The campaign to promote veganism by exposing the destructive reality of the animal agriculture industry.

Pigs to the Slaughter: The meat industry’s response to COVID-19 was a confluence of cruelty to animals and workers alike


The test was designed to determine whether roasting pigs alive was an acceptable way to kill them. The experimenters wanted to know how long it would take for the pigs to die. The answer, for some of them, was over an hour.

LEIGHTON WOODHOUSE: On April 15, 2020, four weeks after the first American city was locked down in response to the COVID-19 pandemic, a gruesome experiment was performed. The experimenters filled a trailer, specially fitted with heaters capable of bringing the temperatures inside to lethal levels, with pigs, and turned the heat on. The experimenters wanted to know how long it would take for the pigs to die. The answer, for some of them, was over an hour.

The test was designed to determine whether roasting pigs alive was an acceptable way to kill them. The result, for now, was no. The American Veterinary Medical Association’s standard for the acceptable mass extermination of livestock in an emergency situation is 95% mortality within an hour. The test had fallen slightly short of that marker, killing only 90% of the pigs in that time frame. So the experimenters decided to make the process even more “humane” by adding steam to the process.

Two days later, they conducted a second test in the same trailer, with another group of pigs. This time, the trailer was equipped with a steam generator. This did the trick: All of the pigs died inside of an hour. The pork industry now had their AVMA-approved method for mass killings of their surplus hogs.

The improvised death chamber was the pork industry’s solution to a crisis that had befallen the entire meat industry, across all its sectors. At slaughterhouses all over the country, workers were catching COVID-19 and being forced off the disassembly line… When workers developed cases of COVID that killed them or landed them in the hospital, leaving the plant short staffed, instead of slowing production, companies like Tyson just forced the remaining workers to work faster… Eventually, so many workers got sick or died that slaughterhouses had to pause their operations, creating a glut of live animals in the supply chain…

By the time President Trump used the Defense Authorization Act to order slaughterhouses to reopen at the end of April, the swine slaughter industry was operating at just a little over 50% capacity. (Even after reopening shuttered plants, short staffing left the plants operating at severely reduced capacity.) This meant that hog farms, already facing reduced consumer demand due to restaurant closures, had hundreds of thousands of slaughter-ready animals with nowhere to go.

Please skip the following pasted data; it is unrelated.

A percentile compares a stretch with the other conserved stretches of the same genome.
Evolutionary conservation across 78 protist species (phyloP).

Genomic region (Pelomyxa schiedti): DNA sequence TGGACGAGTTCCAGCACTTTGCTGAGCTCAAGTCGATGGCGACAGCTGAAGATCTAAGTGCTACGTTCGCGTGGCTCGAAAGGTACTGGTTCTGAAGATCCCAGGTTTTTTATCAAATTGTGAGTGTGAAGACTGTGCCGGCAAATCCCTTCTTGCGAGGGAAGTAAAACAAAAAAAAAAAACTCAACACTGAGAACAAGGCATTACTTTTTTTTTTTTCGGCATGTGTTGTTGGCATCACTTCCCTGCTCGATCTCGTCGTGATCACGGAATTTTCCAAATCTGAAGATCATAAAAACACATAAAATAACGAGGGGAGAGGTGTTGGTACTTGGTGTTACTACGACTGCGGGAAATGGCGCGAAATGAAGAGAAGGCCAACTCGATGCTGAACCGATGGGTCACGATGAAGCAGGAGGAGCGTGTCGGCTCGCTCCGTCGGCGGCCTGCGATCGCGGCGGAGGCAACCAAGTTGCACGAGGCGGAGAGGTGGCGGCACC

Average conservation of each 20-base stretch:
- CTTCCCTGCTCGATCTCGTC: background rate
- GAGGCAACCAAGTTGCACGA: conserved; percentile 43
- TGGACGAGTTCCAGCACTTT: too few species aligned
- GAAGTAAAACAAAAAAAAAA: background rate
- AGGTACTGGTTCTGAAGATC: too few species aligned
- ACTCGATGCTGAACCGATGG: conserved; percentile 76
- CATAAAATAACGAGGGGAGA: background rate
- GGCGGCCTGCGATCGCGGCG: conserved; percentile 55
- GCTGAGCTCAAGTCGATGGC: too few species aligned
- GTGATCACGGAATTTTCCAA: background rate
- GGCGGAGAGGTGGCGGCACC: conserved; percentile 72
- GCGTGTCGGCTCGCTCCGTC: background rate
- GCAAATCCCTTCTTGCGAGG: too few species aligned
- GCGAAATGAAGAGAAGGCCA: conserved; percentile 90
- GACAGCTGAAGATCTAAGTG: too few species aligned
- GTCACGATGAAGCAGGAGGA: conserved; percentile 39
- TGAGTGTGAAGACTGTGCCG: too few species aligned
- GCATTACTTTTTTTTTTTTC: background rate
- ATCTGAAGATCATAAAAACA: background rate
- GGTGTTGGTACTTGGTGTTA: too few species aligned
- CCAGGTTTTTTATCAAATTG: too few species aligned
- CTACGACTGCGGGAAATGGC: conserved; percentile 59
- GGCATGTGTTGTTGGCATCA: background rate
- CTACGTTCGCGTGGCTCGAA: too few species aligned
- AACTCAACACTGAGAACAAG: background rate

Pigs on factory farms are already so densely concentrated that they barely have space in their pens to move around. At the same time, the entire industrial process is designed to grow them as quickly as possible, through breeding, diet, and forced inactivity. With nowhere to send the pigs for slaughter, it was only a matter of days before they would outgrow the tiny spaces they were confined in. The industry needed a way to kill them all, and quickly.

Other, less excruciating methods were off the table. Factory farms claimed that they couldn’t obtain enough guns and ammunition, captive bolt guns and charges, carbon dioxide or electrocution equipment quickly enough to pursue any of the methods those tools imply. So after the success of the second test in the converted trailer, the industry adopted “ventilation shutdown,” as the method of overheating animals to death is known. Construction crews converted barns into giant makeshift ovens, their ventilation inlets and wall seams sealed, food and water removed, and heaters and steam generators affixed to them. In at least one case, the steam generator the farm used was designed for the railroad industry, to heat railcars…

It’s unclear how many pigs were killed this way. But nationally, at the end of April, when swine processing was down by 45%, according to one peer-reviewed paper, a quarter-million pigs per day who would have been sent to slaughter in normal times remained in their pens, awaiting some other end. As of June, when the industry began to bounce back, there were still 3.2 million such pigs…

For consumers, that backup resulted in skyrocketing prices for meat. For the animals themselves, it resulted in what the industry deceptively calls “euthanasia,” but that is, in fact, in many cases an excruciatingly slow and torturous death… The giant meatpackers are doing better than ever before. Prices for meat are skyrocketing, with the lion’s share going to the packers. In fact, profits for meatpackers are so high that the Biden administration has accused the industry of “pandemic profiteering”…